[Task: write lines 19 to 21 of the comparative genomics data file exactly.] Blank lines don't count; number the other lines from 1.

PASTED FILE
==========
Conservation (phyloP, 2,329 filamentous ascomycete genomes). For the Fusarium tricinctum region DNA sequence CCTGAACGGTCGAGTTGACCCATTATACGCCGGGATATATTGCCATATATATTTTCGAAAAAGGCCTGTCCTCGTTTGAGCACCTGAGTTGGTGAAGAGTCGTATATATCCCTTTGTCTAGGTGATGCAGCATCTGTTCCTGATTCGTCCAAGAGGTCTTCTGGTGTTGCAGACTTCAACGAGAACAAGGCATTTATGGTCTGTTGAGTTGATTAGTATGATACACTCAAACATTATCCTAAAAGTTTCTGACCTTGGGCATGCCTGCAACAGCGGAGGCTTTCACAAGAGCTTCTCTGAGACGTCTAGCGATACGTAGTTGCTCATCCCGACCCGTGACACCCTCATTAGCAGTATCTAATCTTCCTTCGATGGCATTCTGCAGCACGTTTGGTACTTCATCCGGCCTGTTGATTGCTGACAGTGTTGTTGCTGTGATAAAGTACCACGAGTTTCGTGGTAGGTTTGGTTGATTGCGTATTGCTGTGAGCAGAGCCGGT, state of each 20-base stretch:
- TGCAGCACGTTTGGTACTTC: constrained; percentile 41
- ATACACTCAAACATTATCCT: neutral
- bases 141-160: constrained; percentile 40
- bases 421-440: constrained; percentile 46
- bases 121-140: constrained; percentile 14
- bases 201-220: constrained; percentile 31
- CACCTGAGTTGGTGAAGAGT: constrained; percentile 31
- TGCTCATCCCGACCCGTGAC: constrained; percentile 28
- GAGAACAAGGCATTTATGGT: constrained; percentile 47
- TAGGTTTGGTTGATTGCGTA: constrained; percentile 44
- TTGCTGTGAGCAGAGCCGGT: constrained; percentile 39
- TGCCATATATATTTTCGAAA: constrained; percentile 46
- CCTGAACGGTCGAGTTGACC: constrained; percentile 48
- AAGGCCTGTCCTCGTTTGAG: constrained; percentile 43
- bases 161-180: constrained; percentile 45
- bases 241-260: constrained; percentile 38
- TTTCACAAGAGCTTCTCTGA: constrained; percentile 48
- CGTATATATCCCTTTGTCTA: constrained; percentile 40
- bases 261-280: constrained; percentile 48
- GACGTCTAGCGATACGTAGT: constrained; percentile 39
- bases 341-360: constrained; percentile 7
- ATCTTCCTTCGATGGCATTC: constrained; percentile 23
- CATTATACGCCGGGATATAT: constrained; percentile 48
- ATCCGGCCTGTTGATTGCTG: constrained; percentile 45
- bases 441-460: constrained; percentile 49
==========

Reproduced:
- CGTATATATCCCTTTGTCTA: constrained; percentile 40
- bases 261-280: constrained; percentile 48
- GACGTCTAGCGATACGTAGT: constrained; percentile 39